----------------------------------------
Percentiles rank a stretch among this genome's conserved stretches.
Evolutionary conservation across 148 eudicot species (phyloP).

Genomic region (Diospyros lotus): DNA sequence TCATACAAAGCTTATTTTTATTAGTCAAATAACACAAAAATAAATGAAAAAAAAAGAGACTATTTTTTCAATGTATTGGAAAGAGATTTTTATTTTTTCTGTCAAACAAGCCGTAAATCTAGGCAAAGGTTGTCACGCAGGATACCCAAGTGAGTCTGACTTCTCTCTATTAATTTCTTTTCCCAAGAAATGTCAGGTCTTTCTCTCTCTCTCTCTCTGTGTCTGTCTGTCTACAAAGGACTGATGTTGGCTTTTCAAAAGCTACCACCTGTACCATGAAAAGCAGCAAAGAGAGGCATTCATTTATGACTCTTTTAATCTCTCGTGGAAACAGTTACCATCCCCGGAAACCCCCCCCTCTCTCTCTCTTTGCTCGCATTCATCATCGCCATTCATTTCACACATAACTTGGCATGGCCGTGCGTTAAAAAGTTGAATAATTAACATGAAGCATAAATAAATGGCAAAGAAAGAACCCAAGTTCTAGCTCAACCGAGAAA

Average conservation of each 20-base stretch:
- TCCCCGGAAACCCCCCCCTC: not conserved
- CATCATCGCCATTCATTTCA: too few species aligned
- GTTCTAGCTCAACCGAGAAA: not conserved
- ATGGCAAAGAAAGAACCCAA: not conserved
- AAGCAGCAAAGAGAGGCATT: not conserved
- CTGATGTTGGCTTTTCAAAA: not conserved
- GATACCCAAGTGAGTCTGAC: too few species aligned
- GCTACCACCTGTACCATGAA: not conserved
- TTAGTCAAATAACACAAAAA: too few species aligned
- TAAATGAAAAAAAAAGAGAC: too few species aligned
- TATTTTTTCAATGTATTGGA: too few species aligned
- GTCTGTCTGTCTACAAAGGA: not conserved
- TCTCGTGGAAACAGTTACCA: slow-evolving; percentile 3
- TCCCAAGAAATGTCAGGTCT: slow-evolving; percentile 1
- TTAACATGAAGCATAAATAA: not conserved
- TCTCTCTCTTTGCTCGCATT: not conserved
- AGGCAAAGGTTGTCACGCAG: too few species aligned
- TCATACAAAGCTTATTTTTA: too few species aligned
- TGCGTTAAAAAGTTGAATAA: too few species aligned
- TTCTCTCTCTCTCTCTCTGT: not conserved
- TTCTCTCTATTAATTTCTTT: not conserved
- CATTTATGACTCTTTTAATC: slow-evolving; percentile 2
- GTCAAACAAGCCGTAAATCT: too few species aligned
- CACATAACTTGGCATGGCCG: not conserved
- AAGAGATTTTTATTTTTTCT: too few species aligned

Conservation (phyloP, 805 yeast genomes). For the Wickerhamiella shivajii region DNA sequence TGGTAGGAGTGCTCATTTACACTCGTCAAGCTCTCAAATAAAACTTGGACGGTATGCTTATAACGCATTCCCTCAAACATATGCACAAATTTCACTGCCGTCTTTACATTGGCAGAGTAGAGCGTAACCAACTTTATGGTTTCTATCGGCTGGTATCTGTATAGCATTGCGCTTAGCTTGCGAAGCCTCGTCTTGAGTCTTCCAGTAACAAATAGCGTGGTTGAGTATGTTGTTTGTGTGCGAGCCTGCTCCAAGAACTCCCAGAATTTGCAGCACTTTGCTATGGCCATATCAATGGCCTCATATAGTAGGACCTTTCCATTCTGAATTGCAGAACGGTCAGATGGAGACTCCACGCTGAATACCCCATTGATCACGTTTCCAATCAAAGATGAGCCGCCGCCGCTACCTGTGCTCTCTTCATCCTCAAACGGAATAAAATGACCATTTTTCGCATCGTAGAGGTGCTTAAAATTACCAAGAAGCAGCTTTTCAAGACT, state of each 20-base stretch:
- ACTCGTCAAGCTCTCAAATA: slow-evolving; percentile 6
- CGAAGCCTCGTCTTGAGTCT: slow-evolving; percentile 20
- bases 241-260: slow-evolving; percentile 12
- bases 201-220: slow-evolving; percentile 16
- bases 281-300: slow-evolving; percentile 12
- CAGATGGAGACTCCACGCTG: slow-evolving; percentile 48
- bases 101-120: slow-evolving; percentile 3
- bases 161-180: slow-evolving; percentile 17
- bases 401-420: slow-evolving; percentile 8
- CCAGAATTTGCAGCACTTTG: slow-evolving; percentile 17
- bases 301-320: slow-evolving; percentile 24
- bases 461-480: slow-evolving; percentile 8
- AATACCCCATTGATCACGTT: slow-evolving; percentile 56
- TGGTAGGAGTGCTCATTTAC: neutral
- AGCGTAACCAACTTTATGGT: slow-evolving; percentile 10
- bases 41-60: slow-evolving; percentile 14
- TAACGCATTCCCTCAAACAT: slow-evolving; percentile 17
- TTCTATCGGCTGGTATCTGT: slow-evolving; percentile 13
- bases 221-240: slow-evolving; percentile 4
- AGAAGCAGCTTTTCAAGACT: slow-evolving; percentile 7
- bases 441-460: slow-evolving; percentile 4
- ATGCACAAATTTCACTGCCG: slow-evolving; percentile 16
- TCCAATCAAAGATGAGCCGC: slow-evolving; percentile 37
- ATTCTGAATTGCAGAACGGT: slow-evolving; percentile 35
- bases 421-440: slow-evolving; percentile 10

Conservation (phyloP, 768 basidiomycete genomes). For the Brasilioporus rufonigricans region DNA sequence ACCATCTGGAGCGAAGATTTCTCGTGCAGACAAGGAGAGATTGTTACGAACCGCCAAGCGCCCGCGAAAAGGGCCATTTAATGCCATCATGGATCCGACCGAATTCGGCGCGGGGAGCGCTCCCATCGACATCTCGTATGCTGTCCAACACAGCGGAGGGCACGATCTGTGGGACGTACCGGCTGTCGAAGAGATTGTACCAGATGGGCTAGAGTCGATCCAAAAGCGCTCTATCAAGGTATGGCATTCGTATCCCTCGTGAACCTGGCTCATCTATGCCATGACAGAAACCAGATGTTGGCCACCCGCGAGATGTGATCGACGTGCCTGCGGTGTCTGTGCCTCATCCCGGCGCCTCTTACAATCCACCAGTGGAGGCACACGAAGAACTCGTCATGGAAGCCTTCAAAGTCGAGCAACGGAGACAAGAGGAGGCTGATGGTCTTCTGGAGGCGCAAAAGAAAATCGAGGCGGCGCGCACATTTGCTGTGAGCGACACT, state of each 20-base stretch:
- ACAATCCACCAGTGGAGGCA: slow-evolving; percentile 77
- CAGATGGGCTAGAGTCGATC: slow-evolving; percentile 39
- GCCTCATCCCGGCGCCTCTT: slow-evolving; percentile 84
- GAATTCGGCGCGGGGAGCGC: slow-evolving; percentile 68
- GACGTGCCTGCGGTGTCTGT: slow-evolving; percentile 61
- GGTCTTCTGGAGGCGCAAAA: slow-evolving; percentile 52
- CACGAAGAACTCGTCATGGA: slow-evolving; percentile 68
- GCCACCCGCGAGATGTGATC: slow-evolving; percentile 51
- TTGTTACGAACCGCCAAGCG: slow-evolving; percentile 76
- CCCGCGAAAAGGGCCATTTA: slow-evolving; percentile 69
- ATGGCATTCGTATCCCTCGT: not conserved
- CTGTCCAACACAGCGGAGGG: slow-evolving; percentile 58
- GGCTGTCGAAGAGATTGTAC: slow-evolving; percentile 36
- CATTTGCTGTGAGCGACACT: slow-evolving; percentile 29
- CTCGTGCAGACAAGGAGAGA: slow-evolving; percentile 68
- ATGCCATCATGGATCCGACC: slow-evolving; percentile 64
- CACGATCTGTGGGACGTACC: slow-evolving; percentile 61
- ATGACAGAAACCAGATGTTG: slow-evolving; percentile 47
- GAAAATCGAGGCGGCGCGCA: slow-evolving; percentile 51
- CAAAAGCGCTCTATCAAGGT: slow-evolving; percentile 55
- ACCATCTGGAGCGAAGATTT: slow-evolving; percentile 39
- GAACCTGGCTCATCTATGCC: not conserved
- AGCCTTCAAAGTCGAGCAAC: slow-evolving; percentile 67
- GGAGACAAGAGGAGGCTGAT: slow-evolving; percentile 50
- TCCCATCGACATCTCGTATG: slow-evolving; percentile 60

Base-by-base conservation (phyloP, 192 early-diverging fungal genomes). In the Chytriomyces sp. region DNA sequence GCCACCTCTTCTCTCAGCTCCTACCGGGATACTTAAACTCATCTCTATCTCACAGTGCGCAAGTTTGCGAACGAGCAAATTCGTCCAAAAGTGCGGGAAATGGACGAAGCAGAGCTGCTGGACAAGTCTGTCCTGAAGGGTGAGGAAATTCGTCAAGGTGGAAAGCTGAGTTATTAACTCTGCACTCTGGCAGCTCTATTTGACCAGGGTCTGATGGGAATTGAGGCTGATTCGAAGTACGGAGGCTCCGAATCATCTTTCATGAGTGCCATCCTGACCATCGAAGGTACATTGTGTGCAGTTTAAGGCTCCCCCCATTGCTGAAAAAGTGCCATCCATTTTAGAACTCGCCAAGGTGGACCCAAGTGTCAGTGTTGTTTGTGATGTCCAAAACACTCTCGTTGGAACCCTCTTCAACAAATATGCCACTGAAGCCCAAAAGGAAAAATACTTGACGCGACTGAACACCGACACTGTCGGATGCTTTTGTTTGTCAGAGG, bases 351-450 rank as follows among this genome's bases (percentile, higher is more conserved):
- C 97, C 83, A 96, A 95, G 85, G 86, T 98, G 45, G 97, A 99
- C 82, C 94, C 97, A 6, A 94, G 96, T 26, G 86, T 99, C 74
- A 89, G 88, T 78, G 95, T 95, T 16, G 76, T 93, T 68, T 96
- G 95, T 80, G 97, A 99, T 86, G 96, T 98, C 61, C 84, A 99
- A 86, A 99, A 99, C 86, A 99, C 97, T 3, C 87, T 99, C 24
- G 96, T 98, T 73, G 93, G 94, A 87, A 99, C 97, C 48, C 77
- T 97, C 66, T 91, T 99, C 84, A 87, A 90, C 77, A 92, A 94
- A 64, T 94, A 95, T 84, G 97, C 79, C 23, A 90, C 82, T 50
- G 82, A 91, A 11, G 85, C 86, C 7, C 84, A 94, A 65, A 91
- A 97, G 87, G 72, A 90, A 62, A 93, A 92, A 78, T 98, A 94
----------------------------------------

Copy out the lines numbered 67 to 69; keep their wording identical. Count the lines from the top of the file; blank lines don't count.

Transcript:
- ATGGCATTCGTATCCCTCGT: not conserved
- CTGTCCAACACAGCGGAGGG: slow-evolving; percentile 58
- GGCTGTCGAAGAGATTGTAC: slow-evolving; percentile 36